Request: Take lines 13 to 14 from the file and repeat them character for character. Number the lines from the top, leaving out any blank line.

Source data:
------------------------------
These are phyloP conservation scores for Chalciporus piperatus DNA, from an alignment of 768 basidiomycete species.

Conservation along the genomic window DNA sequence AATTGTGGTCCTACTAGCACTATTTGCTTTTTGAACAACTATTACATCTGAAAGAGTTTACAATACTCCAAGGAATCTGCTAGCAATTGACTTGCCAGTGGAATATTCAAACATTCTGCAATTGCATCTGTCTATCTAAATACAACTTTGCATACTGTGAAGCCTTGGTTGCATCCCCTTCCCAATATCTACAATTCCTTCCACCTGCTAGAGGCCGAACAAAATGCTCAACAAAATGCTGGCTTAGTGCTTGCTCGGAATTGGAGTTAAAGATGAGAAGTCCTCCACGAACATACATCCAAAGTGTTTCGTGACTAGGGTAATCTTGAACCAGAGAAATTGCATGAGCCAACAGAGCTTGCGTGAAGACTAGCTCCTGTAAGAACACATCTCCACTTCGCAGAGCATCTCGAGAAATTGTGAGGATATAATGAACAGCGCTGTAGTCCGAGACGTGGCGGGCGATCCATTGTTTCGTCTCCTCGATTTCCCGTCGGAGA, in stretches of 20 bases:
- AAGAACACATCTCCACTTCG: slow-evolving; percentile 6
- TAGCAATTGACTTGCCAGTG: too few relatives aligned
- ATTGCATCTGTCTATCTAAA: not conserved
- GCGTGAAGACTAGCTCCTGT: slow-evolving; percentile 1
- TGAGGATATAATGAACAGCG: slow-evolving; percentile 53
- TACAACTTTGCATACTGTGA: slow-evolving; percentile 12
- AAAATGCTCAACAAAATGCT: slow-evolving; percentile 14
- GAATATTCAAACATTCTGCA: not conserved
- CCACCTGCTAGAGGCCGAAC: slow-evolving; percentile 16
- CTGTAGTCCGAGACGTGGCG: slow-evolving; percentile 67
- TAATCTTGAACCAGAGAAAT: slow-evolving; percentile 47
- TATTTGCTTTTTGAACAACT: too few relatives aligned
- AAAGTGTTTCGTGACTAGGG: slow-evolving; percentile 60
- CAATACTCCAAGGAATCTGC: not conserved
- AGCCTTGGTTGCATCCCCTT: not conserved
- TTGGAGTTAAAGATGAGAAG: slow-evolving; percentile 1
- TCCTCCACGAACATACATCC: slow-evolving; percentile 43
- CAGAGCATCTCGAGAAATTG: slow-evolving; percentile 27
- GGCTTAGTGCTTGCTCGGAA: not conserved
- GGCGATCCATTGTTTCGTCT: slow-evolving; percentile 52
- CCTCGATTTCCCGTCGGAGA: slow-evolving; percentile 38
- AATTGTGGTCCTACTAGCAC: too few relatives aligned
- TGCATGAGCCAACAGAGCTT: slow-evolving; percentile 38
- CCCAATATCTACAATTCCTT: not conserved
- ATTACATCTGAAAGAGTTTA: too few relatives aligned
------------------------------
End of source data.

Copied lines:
- TAATCTTGAACCAGAGAAAT: slow-evolving; percentile 47
- TATTTGCTTTTTGAACAACT: too few relatives aligned